In an ongoing series of articles, critic and broadcaster Cristín Leach selects 21 artworks for RTÉ Culture that define Modern Ireland.

Number Nineteen: Vera Klute - Flesh & Blood II (2016)

When the artist Vera Klute won the National Gallery of Ireland Hennessy Portrait Prize in 2015, she used the money (€15,000) to buy a kiln. The following year, some of the cool, white porcelain sculptures she fired inside it went on show as part of her Molesworth Gallery solo exhibition in Dublin, entitled Breeding Ground.

Artist Vera Klute

Klute’s wall-mounted porcelain works resembled petrified pieces of human flesh. Flesh & Blood I hung like a haunch of meat, sliced through, but it also featured flower formations emerging tulip-like from one end. On stepping closer, you could see the curved back and thigh of a foetus tucked up inside.

Much of the work in Breeding Ground related to Klute’s own recent experiences of pregnancy and birth. The porcelain pieces took a forensic approach to the body, neatly demonstrating the oddly alienating familiarity of the human form when it is explored and disrupted on an anatomical level.

Vera Klute - Flesh & Blood II, 2016, Glazed porcelain

Flesh & Blood II is a quietly arresting piece of sculpture. It features a tracery of pattern, the imprint of fabric, like a lace curtain, on inner flesh. Deep in the layers, again there appears the shape of an unborn human being, rear-end exposed. Skin-covered flesh is presented like a host or shroud protecting the foetal form inside. Layers of fat, muscle and bone are frozen in porcelain form. This is a fantastical anatomical specimen parsed through layers of memory and experience.

The internet has made the 21st century an era in which anyone curious and talented enough, can add to their technical skills as required. Klute is a 21st century polymath, a modern Renaissance woman and an auto-didact. She taught herself taxidermy on the back of her decision to use dead birds as part of her 2014 RHA Ashford Gallery show. She won the portrait prize that led to the kiln for her realist oil painting of Anne Ryder, a friend’s mother, but as a portraitist, she is as likely to produce a digital animation or sculpture as she is to put brush to canvas. She draws, paints, makes tapestries, and kinetic works too, with waving hands or blinking eyes.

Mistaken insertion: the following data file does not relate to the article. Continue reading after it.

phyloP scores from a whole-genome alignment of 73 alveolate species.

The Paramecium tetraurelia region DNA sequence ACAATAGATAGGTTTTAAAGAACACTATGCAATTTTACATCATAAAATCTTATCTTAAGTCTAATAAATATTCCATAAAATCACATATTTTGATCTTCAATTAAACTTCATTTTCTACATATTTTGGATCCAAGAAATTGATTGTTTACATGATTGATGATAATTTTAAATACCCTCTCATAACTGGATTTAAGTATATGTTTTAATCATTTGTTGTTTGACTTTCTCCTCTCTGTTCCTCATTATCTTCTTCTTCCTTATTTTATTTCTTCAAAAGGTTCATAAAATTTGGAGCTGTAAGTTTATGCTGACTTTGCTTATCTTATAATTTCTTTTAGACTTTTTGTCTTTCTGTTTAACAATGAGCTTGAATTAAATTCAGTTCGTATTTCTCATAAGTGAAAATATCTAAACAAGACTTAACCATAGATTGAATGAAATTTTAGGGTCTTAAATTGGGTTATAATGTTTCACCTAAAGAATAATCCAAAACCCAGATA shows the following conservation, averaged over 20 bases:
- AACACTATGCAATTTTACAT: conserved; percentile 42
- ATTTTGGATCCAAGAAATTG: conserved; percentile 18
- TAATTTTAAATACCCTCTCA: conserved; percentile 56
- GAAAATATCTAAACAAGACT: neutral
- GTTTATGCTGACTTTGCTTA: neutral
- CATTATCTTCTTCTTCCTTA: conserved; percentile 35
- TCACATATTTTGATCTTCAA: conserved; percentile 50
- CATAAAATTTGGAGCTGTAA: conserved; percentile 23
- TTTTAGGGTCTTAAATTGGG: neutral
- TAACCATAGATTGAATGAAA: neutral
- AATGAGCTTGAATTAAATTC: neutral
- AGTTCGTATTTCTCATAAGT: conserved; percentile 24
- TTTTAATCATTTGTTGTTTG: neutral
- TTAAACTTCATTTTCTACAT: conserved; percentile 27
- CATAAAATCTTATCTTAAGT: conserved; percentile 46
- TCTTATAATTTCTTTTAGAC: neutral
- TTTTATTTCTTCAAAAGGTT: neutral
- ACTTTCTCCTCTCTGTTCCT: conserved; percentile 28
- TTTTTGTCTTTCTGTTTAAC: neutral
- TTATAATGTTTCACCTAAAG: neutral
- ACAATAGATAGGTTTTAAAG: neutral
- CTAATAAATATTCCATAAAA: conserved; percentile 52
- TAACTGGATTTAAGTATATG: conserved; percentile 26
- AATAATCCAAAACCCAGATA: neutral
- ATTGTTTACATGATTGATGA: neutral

Born in 1981 in Salzkotten, Germany, Klute came to Ireland to attend Dun Laoghaire IADT, graduating in 2006 with a first-class honours degree in Fine Art and a slew of emerging artist awards. Her commissioned portraits of the social justice campaigner Sister Stanislaus Kennedy (an oil painting) and the theatre director Garry Hynes (a sculpture in concrete and porcelain) are now part of the National Gallery of Ireland Portrait Collection.

Her ability to move impeccably between mediums is married to a sense of solid quietude that marks her work as the product of deep contemplation. A consistently understated undercurrent of anxiety is tempered by the sheer control she exerts over her widely varying techniques.

Klute’s art is intimate and dispassionate at once, unsentimental but genuinely curious, occasionally even uncanny. Her approach is that of a scientist, but the best of her work has emotional integrity at its heart. And it is into this category of dissection, analysis and re-assembly that her glazed porcelain sculptures fit. Measuring approximately twenty centimetres wide, Flesh & Blood II has implications of surgery and echoes of Mary Shelly’s Frankenstein’s monster. It poses uncomfortable questions about human frailty and strength. It may resemble a macabre anatomical sample, but when viewed in person, it has a stronger air of live flesh, frozen and cut open to reveal something else, also living, inside.

Vera Klute - Self Portrait (2012)

The foetal body appears plump and fit, suspended for a moment, captured in the middle of healthy development. To make this form visible in an artwork at a time when access to abortion services in Ireland is once again the subject of heated debate, to reveal and explore the fleshy physicality of human gestation, feels risky, political and potentially divisive.

Klute solves this problem by allowing Flesh & Blood II to be cold and hot and messy at once. It is meaty and ceramic, personal and impersonal. She shows us beauty and horror, hope and mortality, side by side. The porcelain works were shown alongside drawings of clustered body parts, and paper sculptures depicting impossible entanglements of multiple limbs. The whole show explored the notion of the body as a trap, and as a source of infinite potential.